By Craig Edmonds of Jim’s Bait and Tackle, San Remo
OVER the last couple of weeks, it has been motorbikes everywhere around the island, and it’s a pity the fish haven’t been the same. I keep saying that the reports this week have improved from last week, but they are improving slowly. Having said that, it is getting better each week, but it has been a much slower build up than the last couple of years. It has been a very different year for weather, too. We had some very warm weather during the week and it made a huge difference to the water temperature, which will help not only bring on the fish but maybe send a few of the couta out of the bay. Snapper has been the main target fish although a few of the whiting and calamari customers have braved the couta for mixed results. The reports from land based customers have been reasonable this week as well.
For snapper everything aligned for a while this week. There were two nights following some very sunny days that warmed up the mud, and those who fish for snapper around here often knows what that means: fish the shallows on dusk just after dark. For those who did they weren’t disappointed, and there were some quality snapper caught, several big runs lost, and most managing their bag.
But that’s about where the good reports finished, and the rest of the week things returned to the frustrating reports we have had so far this season. We did see some other quality catches, just not the multiple fish in one session, and finding them was difficult as the reports coming in were from many different corners of the bay. We had a report of pinkies in Cleeland Bight, but have not seen anything of substantial size this season so far. We had reports from Spit Point, Elizabeth Island, Gardners Channel, Rhyll Hole, the Corals Shallow and deeper and most other areas in between. The one thing common to all the reports is only one or two snapper in each spot but plenty of couta, cod and rays. The other thing reported by most people is the number of baitfish, salmon and yakkas in the bay now. Land based and the jetties at Cowes and Newhaven have been the best but most of the snapper we have seen were around the 2kg mark at best and came from those putting in the hours after dark.
Something that has been a standout this season is how many reports are coming from those using pilchards. Of the reports we have received this season around 80% are being caught on pilchards and the squid isn’t being touched! Saurys are the other popular bait.
Whiting are still very frustrating, not necessarily because they aren’t there but because of the effort involved in getting them past the 100’s of couta still on the whiting grounds. Apart from the obvious re-rigging that is needed when the couta are around they must be higher in the food chain, because if they are around the whiting are not. But at times they seem to disappear and you will start to catch the whiting again. At Cleeland Bight it has been a case of just going to your spot, put up with the couta and wait until they move away, and you should then manage a feed of whiting. The best area has been in the top end of the bay around Dickies Bay and Reef Island, but only in the evening and into the first of the dark.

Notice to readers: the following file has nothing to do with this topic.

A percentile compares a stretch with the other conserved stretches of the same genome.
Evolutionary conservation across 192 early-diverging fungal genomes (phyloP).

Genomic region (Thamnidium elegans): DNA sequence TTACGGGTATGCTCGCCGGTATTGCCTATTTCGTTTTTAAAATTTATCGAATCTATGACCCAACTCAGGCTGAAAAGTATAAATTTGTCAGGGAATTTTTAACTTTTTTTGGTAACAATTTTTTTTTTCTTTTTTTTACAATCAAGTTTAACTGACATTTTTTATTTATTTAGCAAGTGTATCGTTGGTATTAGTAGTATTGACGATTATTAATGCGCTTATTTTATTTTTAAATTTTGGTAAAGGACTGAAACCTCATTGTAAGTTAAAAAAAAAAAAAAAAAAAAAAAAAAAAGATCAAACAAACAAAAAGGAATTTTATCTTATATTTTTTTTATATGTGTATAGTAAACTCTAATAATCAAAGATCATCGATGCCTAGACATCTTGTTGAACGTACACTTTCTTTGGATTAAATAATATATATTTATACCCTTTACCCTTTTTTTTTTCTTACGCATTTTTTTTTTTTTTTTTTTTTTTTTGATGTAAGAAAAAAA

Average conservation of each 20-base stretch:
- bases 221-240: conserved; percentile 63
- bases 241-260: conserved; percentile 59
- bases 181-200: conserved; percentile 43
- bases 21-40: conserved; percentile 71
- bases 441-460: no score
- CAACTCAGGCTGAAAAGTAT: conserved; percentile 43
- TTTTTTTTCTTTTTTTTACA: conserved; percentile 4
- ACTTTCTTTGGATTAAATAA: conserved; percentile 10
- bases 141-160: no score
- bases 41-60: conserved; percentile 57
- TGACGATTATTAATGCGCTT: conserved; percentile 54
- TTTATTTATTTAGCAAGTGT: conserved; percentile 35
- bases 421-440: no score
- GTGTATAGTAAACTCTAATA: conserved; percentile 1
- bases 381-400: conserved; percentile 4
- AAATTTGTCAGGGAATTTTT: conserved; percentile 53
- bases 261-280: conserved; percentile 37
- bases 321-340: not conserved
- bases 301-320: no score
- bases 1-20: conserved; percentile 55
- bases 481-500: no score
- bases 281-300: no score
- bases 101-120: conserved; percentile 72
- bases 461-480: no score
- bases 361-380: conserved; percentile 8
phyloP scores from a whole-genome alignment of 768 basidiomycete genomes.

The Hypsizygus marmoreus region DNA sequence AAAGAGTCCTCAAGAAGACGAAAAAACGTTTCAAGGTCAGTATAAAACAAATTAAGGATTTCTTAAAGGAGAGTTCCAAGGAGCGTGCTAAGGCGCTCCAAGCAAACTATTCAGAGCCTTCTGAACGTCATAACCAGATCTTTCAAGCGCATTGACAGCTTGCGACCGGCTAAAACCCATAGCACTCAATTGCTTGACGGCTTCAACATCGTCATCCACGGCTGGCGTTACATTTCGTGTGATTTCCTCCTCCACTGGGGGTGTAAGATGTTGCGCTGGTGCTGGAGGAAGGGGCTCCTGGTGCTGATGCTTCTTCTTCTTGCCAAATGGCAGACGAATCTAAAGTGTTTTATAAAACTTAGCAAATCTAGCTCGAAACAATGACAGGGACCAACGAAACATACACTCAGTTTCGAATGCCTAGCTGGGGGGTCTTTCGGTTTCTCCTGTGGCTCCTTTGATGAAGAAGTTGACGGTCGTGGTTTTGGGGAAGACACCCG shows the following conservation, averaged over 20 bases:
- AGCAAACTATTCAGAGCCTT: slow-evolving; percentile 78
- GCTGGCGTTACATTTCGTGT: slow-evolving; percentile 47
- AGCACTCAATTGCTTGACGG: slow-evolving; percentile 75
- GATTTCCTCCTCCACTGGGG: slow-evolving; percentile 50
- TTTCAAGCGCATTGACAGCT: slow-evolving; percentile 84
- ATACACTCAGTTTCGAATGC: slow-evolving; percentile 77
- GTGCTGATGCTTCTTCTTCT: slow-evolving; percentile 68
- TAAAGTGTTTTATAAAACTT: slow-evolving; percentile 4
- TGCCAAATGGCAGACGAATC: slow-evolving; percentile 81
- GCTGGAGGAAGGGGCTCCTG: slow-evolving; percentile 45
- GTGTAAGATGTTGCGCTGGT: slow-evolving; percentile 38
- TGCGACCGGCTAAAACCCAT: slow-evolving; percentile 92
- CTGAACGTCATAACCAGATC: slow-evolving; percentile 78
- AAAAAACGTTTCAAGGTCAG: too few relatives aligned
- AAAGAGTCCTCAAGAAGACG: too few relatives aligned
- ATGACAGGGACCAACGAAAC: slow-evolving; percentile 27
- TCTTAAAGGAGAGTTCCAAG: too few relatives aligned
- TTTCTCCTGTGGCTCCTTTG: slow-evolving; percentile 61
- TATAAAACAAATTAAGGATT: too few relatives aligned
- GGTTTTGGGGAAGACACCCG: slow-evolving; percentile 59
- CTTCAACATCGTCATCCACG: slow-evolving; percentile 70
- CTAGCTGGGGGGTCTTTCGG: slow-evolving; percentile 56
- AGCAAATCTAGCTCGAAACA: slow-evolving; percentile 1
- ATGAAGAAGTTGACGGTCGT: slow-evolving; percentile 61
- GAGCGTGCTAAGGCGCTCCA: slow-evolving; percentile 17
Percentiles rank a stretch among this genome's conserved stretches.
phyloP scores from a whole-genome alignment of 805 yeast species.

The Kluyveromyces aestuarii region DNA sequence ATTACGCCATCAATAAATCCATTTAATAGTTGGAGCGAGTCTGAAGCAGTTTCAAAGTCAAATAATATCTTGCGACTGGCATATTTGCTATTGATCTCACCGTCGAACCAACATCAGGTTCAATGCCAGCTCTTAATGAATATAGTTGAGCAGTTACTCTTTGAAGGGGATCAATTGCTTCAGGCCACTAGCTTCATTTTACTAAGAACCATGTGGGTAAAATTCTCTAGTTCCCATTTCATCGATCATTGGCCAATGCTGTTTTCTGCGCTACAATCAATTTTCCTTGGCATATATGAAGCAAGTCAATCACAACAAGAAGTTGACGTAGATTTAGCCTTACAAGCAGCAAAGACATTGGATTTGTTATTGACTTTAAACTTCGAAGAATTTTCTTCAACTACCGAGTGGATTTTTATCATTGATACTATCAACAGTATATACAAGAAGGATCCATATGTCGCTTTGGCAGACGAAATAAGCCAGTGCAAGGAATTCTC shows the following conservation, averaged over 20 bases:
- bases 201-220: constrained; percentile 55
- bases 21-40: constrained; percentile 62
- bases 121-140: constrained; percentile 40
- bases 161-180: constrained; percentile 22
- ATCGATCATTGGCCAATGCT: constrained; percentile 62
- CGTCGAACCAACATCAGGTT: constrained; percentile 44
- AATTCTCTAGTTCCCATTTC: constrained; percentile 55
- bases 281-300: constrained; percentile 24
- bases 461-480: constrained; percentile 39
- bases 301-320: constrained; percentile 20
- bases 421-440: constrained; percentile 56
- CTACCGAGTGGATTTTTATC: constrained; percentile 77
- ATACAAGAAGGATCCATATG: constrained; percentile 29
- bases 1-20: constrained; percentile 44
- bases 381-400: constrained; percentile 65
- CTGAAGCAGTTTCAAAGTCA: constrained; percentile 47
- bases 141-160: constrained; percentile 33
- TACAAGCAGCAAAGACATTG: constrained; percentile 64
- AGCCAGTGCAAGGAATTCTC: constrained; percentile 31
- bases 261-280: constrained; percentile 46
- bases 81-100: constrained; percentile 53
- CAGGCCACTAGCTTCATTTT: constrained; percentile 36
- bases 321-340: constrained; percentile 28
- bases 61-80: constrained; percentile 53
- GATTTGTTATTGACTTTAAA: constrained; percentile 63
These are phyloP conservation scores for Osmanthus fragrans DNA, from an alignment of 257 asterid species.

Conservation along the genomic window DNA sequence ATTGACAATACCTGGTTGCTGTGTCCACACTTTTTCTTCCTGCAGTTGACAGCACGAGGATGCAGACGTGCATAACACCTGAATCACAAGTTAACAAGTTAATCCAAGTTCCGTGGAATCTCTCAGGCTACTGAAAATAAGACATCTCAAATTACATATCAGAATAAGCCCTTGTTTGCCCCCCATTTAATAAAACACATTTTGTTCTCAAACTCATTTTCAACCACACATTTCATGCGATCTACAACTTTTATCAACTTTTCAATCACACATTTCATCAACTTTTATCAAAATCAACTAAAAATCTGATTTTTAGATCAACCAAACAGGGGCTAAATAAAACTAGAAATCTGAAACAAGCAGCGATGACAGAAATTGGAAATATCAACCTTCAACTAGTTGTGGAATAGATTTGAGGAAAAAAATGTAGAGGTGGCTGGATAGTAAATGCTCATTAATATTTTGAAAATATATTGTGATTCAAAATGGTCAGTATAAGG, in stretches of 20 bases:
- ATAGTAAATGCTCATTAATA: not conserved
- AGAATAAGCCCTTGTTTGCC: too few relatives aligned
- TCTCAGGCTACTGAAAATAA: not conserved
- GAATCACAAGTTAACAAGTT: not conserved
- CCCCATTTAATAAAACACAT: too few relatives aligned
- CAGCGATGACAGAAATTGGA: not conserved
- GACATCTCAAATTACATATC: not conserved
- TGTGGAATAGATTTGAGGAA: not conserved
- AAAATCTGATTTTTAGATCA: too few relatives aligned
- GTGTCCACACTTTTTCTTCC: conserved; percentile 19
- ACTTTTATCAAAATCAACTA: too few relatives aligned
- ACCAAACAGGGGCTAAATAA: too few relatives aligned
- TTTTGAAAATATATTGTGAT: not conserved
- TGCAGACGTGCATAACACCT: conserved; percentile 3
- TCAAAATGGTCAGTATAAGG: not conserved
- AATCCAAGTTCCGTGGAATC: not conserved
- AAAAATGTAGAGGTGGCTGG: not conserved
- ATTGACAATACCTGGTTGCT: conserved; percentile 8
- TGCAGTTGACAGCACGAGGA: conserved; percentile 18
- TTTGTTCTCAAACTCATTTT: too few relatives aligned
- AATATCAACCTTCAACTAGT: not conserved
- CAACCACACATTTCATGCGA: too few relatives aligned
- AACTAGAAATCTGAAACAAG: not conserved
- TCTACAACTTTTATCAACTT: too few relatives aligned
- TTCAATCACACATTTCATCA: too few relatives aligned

A few of my kayak customers are targeting the Ventnor/Cowes areas in the shallows for their whiting and have been pleasantly surprised with the results, which include far fewer couta.
With Calamari this week, the easiest thing to do is to simply read the above report because there isn’t a lot of difference. Probably the main difference between whiting and calamari is more calamari than whiting are caught from the land. Still not what one might expect for this time of the year, but there have been patches of good numbers from the San Remo jetty this week. Some good quality reports have also been coming from the beach in Cleeland Bight as well, although possibly they are a bit light on numbers, and the best spot, as for the kayaks, has been Ventnor, near the creek, and Cowes, near the yacht club.
Salmon seem to be plentiful at the moment, particularly in the boats, but we are getting some good reports from the land as well. In the boats, although several have been caught on baits the best way to catch them has been with small metal lures of soft plastics. White is the best colour but make sure the lure is small, 40gram max and 25gram better, because what they are feeding on are very small fish. The land based reports say that more have been caught on bait, but that’s probably because not all that many people use lures on the beaches. The size of the salmon has been much better in the boats, or at least more consistent, whereas on the beaches the salmon are mostly smaller.